BAGHDAD (Reuters) - Three car bombs were detonated in adjacent Shi'ite Baghdad neighbourhoods on Thursday followed by a dozen mortar rounds, killing at least 23 people and wounding more than 50, security and medical sources said.
Two of the bombs hit Kadhimiya and one hit the adjacent district of Tobcha, the security sources said. A mortar landed near the site of a major Shi'ite shrine in Kadhimiya and gunfire was heard in the district, they said.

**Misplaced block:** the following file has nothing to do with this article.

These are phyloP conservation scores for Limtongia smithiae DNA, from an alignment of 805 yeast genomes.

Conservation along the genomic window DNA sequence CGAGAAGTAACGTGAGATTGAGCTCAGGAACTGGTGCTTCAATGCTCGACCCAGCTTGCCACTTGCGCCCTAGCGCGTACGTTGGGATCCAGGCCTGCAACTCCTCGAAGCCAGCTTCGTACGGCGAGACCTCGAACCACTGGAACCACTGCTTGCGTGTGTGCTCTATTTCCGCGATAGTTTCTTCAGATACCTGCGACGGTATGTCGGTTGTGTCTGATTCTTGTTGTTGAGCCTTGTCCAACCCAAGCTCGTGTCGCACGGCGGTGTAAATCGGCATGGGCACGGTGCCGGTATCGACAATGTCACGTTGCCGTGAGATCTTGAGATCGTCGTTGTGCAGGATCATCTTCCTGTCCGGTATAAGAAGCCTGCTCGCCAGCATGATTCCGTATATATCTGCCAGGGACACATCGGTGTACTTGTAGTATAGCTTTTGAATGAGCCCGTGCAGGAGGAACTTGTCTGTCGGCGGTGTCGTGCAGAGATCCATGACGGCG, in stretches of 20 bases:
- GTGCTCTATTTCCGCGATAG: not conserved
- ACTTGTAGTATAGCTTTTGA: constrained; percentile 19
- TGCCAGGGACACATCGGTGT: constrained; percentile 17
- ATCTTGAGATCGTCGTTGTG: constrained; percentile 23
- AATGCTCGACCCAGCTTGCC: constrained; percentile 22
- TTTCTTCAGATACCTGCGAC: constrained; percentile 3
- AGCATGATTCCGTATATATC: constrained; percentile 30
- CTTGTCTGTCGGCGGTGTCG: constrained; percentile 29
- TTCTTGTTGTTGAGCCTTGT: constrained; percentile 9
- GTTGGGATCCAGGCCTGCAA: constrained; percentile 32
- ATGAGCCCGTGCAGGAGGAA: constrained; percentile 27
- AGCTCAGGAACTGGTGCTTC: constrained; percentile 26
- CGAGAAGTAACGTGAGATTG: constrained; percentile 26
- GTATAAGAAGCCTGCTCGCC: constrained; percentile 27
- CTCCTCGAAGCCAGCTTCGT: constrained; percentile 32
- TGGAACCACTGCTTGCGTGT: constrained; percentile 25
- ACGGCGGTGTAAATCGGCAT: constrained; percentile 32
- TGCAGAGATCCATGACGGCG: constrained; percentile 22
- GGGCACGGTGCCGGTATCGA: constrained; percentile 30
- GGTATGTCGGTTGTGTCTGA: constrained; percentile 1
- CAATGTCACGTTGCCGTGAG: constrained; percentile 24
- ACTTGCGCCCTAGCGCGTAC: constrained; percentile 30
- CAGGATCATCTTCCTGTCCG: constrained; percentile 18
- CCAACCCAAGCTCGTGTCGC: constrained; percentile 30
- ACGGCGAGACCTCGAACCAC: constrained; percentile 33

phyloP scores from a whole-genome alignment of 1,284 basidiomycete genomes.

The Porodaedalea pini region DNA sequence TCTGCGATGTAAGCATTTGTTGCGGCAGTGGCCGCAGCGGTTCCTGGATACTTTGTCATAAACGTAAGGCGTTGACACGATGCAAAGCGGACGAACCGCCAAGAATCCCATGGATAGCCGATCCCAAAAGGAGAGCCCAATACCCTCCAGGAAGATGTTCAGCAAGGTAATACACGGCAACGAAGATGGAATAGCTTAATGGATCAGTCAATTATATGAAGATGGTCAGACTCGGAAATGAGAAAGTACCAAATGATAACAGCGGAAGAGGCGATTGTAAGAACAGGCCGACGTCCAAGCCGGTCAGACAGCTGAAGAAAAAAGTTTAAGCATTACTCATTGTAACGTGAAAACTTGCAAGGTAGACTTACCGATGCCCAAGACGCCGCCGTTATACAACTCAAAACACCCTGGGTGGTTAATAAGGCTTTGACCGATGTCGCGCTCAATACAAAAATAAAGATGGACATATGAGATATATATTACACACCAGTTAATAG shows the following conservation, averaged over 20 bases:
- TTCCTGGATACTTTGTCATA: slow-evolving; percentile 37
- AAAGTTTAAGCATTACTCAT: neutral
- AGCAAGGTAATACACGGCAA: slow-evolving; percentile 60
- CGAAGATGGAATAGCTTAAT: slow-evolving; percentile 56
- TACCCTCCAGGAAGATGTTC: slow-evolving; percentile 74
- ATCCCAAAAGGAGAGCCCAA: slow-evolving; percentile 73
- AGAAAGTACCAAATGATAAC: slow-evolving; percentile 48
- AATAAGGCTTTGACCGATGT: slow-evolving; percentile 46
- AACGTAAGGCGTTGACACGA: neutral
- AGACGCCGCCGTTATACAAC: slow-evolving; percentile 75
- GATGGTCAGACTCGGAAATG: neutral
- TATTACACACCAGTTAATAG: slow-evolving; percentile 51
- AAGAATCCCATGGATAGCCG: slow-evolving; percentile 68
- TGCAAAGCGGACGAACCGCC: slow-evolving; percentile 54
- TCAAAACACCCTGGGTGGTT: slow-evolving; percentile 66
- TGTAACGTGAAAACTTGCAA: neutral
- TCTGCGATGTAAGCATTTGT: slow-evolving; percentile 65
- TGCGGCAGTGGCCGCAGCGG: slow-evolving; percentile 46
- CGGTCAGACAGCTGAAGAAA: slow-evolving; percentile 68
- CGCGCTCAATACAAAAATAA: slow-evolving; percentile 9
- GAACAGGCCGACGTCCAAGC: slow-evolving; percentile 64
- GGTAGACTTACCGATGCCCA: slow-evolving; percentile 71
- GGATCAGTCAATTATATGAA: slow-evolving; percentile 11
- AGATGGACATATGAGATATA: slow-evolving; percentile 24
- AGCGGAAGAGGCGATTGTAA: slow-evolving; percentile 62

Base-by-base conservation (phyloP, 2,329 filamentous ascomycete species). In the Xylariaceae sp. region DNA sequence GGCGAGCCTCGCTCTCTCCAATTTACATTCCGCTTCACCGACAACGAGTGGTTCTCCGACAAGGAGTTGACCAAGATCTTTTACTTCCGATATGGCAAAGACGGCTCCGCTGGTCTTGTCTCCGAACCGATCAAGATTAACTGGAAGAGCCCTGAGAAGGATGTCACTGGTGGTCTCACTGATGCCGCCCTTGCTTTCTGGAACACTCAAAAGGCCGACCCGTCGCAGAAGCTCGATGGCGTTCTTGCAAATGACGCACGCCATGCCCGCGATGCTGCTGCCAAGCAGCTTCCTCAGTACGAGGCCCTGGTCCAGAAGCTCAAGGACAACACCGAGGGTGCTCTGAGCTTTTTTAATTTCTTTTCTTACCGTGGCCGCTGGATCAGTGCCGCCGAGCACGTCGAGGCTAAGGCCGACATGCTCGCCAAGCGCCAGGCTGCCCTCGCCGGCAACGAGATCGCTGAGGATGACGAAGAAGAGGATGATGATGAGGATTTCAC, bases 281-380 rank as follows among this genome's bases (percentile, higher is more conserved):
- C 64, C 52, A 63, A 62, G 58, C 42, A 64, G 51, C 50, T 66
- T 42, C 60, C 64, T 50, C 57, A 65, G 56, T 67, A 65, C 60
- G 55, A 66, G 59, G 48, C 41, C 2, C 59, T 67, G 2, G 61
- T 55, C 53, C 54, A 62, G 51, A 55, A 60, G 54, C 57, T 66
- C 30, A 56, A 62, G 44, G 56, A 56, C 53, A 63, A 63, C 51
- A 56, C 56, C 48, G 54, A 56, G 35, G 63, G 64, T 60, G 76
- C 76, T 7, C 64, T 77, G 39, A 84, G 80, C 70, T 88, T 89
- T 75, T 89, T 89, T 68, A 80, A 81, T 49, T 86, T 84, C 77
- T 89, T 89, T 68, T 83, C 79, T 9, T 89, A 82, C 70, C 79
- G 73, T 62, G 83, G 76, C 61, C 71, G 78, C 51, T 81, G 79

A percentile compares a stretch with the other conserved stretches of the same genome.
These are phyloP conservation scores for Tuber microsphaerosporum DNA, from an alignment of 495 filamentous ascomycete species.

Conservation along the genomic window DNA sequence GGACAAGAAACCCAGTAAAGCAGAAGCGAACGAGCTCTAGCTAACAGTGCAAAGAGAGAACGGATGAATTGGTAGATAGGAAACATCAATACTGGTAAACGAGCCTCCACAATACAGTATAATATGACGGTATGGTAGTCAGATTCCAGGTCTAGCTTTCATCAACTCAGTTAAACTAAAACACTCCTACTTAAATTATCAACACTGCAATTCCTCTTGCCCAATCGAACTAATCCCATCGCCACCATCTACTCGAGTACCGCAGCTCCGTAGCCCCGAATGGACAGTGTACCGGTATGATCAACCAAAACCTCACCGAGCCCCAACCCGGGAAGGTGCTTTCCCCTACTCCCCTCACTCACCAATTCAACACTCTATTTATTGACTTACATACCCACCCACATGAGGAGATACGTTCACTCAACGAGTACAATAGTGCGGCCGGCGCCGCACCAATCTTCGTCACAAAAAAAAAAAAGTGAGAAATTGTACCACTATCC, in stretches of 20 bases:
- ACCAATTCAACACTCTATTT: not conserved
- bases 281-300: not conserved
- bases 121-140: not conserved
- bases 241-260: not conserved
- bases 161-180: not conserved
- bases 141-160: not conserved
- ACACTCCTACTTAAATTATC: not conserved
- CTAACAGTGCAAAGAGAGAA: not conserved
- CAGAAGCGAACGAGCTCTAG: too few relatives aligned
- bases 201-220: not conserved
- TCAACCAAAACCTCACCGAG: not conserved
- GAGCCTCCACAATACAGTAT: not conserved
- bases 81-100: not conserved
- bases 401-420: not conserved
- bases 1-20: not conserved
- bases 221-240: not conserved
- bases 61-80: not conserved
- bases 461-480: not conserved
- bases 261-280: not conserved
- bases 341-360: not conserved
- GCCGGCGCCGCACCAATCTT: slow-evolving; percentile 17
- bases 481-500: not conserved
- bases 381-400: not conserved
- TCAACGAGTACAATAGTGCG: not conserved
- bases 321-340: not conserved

Bombs hit the capital on a near-daily basis but coordinated attacks of this scale have been rare in the last several weeks. Mortar rounds have a short range compared to rockets, indicating the assailants fired from near the districts.
Interior Ministry spokesman Saad Maan said on state television that "the security forces are securing the area." He said two "terrorists" had been arrested in Kadhimiya.
Islamic State, an al Qaeda offshoot that seized large parts of northern Iraq last month, has claimed several suicide bombings in the capital. Security sources say their fighters have tried to use farmland northwest of Baghdad to approach Shi'ite districts.
Reporting by Oliver Holmes; Editing by Dominic Evans